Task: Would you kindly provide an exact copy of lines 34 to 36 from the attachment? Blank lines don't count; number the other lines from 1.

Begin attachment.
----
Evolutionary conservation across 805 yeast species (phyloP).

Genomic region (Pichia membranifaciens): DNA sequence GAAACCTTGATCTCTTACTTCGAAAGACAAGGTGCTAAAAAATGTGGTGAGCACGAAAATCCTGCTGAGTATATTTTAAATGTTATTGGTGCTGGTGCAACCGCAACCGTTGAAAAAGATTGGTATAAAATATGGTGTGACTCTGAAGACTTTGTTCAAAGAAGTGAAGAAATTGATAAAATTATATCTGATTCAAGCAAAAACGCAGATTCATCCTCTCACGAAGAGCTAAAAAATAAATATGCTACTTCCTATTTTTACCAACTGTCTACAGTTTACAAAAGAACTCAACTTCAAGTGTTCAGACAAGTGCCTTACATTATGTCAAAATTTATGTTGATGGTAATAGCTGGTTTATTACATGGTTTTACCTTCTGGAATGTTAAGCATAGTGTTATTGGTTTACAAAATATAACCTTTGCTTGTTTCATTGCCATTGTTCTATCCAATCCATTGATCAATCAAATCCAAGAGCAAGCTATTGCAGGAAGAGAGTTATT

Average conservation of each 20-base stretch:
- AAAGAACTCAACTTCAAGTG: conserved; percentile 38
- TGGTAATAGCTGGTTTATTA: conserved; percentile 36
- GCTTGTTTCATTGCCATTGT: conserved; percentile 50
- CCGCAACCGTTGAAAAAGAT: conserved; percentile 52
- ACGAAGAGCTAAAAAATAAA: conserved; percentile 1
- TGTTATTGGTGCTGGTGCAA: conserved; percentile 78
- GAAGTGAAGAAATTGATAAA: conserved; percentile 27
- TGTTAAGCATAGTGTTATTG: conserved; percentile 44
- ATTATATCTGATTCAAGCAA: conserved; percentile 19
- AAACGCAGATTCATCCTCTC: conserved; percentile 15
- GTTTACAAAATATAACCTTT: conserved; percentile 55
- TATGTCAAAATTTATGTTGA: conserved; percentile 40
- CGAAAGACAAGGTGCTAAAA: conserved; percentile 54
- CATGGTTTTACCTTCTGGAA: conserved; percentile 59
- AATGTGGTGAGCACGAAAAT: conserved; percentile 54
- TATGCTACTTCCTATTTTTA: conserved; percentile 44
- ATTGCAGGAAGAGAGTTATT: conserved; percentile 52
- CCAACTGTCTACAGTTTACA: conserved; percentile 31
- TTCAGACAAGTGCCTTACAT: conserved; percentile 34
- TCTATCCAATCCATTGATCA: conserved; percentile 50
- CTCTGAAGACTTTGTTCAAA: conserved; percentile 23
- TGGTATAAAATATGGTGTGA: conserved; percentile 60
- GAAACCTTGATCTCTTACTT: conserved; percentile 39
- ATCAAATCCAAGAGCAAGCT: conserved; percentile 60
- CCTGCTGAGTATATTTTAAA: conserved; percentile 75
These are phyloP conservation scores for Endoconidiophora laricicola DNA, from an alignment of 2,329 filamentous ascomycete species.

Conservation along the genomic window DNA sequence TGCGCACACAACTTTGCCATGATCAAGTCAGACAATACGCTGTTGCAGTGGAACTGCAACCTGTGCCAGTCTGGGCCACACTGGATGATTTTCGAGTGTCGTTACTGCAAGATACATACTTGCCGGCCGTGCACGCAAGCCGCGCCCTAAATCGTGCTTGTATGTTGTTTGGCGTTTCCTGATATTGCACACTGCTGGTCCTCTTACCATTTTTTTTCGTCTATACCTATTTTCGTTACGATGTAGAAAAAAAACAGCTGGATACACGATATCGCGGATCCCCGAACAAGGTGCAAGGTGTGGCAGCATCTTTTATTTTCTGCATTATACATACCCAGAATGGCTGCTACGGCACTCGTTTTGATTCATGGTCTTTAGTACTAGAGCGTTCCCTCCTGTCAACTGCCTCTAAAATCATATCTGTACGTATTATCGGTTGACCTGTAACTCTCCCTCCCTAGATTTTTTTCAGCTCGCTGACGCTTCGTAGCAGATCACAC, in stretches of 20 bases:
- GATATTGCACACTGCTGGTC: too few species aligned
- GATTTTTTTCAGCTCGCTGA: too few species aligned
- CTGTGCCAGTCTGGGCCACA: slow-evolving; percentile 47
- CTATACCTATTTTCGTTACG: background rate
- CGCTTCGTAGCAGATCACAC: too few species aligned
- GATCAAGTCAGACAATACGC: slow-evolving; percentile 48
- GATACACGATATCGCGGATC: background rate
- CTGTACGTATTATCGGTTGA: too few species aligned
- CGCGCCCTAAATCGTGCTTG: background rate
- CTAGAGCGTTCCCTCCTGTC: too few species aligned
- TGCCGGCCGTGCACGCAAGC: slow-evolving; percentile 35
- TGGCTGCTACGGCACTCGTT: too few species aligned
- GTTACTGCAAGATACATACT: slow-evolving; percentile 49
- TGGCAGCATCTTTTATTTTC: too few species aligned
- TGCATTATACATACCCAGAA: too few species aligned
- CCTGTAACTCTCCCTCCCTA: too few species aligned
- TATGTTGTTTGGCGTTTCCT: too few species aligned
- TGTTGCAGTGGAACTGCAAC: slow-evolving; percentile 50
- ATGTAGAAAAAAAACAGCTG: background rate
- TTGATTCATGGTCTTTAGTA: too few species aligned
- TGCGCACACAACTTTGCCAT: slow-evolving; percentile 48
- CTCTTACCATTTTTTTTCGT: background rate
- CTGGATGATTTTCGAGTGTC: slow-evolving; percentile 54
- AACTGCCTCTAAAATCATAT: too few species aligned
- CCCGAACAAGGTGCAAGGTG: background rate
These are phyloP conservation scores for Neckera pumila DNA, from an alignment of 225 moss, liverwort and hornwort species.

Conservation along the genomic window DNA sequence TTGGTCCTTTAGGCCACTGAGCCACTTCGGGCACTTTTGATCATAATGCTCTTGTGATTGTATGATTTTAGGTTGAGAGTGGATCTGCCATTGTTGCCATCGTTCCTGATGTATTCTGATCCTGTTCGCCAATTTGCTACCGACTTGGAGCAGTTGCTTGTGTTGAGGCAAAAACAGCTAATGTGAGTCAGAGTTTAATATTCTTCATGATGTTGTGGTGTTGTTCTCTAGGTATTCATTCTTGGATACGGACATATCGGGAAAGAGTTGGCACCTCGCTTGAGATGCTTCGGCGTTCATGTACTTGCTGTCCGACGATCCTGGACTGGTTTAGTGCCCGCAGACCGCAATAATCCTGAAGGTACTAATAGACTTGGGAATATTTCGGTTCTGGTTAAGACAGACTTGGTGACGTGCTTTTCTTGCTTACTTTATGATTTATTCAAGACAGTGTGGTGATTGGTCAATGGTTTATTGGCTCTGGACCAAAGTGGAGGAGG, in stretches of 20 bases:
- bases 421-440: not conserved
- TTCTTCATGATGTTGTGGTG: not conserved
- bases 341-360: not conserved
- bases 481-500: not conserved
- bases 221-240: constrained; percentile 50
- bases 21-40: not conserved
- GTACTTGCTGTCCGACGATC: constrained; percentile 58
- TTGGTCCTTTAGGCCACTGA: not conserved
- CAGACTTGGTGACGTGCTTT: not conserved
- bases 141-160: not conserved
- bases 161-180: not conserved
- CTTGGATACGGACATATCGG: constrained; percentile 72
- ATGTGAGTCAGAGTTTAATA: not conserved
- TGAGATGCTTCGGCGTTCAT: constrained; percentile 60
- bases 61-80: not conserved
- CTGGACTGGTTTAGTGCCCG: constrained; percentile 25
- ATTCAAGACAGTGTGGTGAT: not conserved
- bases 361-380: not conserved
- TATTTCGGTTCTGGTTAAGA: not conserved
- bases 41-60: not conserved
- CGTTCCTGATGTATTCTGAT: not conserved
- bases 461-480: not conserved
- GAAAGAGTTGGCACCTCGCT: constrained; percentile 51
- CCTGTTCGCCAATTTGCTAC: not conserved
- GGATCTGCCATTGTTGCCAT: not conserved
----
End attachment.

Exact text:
- CTATACCTATTTTCGTTACG: background rate
- CGCTTCGTAGCAGATCACAC: too few species aligned
- GATCAAGTCAGACAATACGC: slow-evolving; percentile 48